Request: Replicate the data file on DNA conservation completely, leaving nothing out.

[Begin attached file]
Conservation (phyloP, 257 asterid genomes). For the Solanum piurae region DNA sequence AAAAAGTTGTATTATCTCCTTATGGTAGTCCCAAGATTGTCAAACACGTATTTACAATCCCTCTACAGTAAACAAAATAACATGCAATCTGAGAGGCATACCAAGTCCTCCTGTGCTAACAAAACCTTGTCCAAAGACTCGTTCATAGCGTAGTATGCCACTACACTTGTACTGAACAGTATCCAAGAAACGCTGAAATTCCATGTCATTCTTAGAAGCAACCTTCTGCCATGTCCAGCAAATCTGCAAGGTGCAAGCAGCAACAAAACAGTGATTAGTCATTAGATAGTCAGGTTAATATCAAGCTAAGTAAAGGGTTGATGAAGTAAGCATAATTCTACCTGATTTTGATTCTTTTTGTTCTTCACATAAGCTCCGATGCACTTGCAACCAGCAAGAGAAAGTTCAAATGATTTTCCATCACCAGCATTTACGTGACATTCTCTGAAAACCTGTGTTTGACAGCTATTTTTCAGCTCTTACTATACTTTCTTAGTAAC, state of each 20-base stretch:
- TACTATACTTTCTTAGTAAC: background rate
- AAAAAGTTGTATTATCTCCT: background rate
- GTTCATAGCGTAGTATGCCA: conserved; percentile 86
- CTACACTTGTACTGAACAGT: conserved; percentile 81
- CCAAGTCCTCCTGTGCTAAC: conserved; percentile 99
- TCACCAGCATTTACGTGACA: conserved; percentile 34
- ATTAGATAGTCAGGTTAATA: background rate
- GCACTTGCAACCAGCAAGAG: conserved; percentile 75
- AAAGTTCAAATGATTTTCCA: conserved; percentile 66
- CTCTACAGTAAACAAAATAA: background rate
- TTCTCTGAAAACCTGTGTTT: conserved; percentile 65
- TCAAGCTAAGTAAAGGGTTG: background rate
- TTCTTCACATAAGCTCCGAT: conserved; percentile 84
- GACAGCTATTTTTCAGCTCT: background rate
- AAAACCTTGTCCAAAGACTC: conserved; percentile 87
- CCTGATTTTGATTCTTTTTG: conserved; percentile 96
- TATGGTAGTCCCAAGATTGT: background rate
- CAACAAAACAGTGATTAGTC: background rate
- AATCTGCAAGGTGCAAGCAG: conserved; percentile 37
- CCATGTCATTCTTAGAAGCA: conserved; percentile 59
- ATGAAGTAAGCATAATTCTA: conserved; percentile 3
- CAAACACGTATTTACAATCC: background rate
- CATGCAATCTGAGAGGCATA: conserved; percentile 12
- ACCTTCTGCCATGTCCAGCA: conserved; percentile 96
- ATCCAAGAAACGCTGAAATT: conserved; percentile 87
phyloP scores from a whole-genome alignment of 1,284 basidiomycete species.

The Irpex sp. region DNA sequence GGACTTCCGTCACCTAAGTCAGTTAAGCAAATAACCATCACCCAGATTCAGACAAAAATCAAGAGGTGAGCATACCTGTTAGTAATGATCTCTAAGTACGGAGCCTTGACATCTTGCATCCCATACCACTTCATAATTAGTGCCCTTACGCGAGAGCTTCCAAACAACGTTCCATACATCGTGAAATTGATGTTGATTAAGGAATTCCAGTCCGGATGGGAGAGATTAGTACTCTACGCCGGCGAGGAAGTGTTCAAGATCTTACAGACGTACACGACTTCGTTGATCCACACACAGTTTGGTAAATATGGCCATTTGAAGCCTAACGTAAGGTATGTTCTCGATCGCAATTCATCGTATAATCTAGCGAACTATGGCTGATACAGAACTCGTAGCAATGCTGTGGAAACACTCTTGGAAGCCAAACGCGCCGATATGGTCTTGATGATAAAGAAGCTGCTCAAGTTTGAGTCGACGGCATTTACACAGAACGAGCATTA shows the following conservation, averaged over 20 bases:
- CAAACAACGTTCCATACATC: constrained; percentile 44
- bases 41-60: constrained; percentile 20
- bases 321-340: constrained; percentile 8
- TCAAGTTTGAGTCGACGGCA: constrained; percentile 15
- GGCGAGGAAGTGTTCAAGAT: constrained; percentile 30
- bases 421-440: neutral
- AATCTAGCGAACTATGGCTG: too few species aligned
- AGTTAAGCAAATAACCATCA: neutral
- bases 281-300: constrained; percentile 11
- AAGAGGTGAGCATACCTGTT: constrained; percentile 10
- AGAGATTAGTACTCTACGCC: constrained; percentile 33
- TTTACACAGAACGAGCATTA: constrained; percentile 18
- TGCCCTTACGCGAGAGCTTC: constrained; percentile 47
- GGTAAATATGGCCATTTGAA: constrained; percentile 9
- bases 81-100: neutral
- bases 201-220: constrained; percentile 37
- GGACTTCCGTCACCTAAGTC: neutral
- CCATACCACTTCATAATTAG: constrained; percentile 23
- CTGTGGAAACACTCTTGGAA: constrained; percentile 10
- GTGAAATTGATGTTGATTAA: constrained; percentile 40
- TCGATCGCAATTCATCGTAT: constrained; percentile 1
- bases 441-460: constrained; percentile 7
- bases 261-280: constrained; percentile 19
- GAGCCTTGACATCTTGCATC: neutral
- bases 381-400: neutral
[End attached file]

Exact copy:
Conservation (phyloP, 257 asterid genomes). For the Solanum piurae region DNA sequence AAAAAGTTGTATTATCTCCTTATGGTAGTCCCAAGATTGTCAAACACGTATTTACAATCCCTCTACAGTAAACAAAATAACATGCAATCTGAGAGGCATACCAAGTCCTCCTGTGCTAACAAAACCTTGTCCAAAGACTCGTTCATAGCGTAGTATGCCACTACACTTGTACTGAACAGTATCCAAGAAACGCTGAAATTCCATGTCATTCTTAGAAGCAACCTTCTGCCATGTCCAGCAAATCTGCAAGGTGCAAGCAGCAACAAAACAGTGATTAGTCATTAGATAGTCAGGTTAATATCAAGCTAAGTAAAGGGTTGATGAAGTAAGCATAATTCTACCTGATTTTGATTCTTTTTGTTCTTCACATAAGCTCCGATGCACTTGCAACCAGCAAGAGAAAGTTCAAATGATTTTCCATCACCAGCATTTACGTGACATTCTCTGAAAACCTGTGTTTGACAGCTATTTTTCAGCTCTTACTATACTTTCTTAGTAAC, state of each 20-base stretch:
- TACTATACTTTCTTAGTAAC: background rate
- AAAAAGTTGTATTATCTCCT: background rate
- GTTCATAGCGTAGTATGCCA: conserved; percentile 86
- CTACACTTGTACTGAACAGT: conserved; percentile 81
- CCAAGTCCTCCTGTGCTAAC: conserved; percentile 99
- TCACCAGCATTTACGTGACA: conserved; percentile 34
- ATTAGATAGTCAGGTTAATA: background rate
- GCACTTGCAACCAGCAAGAG: conserved; percentile 75
- AAAGTTCAAATGATTTTCCA: conserved; percentile 66
- CTCTACAGTAAACAAAATAA: background rate
- TTCTCTGAAAACCTGTGTTT: conserved; percentile 65
- TCAAGCTAAGTAAAGGGTTG: background rate
- TTCTTCACATAAGCTCCGAT: conserved; percentile 84
- GACAGCTATTTTTCAGCTCT: background rate
- AAAACCTTGTCCAAAGACTC: conserved; percentile 87
- CCTGATTTTGATTCTTTTTG: conserved; percentile 96
- TATGGTAGTCCCAAGATTGT: background rate
- CAACAAAACAGTGATTAGTC: background rate
- AATCTGCAAGGTGCAAGCAG: conserved; percentile 37
- CCATGTCATTCTTAGAAGCA: conserved; percentile 59
- ATGAAGTAAGCATAATTCTA: conserved; percentile 3
- CAAACACGTATTTACAATCC: background rate
- CATGCAATCTGAGAGGCATA: conserved; percentile 12
- ACCTTCTGCCATGTCCAGCA: conserved; percentile 96
- ATCCAAGAAACGCTGAAATT: conserved; percentile 87
phyloP scores from a whole-genome alignment of 1,284 basidiomycete species.

The Irpex sp. region DNA sequence GGACTTCCGTCACCTAAGTCAGTTAAGCAAATAACCATCACCCAGATTCAGACAAAAATCAAGAGGTGAGCATACCTGTTAGTAATGATCTCTAAGTACGGAGCCTTGACATCTTGCATCCCATACCACTTCATAATTAGTGCCCTTACGCGAGAGCTTCCAAACAACGTTCCATACATCGTGAAATTGATGTTGATTAAGGAATTCCAGTCCGGATGGGAGAGATTAGTACTCTACGCCGGCGAGGAAGTGTTCAAGATCTTACAGACGTACACGACTTCGTTGATCCACACACAGTTTGGTAAATATGGCCATTTGAAGCCTAACGTAAGGTATGTTCTCGATCGCAATTCATCGTATAATCTAGCGAACTATGGCTGATACAGAACTCGTAGCAATGCTGTGGAAACACTCTTGGAAGCCAAACGCGCCGATATGGTCTTGATGATAAAGAAGCTGCTCAAGTTTGAGTCGACGGCATTTACACAGAACGAGCATTA shows the following conservation, averaged over 20 bases:
- CAAACAACGTTCCATACATC: constrained; percentile 44
- bases 41-60: constrained; percentile 20
- bases 321-340: constrained; percentile 8
- TCAAGTTTGAGTCGACGGCA: constrained; percentile 15
- GGCGAGGAAGTGTTCAAGAT: constrained; percentile 30
- bases 421-440: neutral
- AATCTAGCGAACTATGGCTG: too few species aligned
- AGTTAAGCAAATAACCATCA: neutral
- bases 281-300: constrained; percentile 11
- AAGAGGTGAGCATACCTGTT: constrained; percentile 10
- AGAGATTAGTACTCTACGCC: constrained; percentile 33
- TTTACACAGAACGAGCATTA: constrained; percentile 18
- TGCCCTTACGCGAGAGCTTC: constrained; percentile 47
- GGTAAATATGGCCATTTGAA: constrained; percentile 9
- bases 81-100: neutral
- bases 201-220: constrained; percentile 37
- GGACTTCCGTCACCTAAGTC: neutral
- CCATACCACTTCATAATTAG: constrained; percentile 23
- CTGTGGAAACACTCTTGGAA: constrained; percentile 10
- GTGAAATTGATGTTGATTAA: constrained; percentile 40
- TCGATCGCAATTCATCGTAT: constrained; percentile 1
- bases 441-460: constrained; percentile 7
- bases 261-280: constrained; percentile 19
- GAGCCTTGACATCTTGCATC: neutral
- bases 381-400: neutral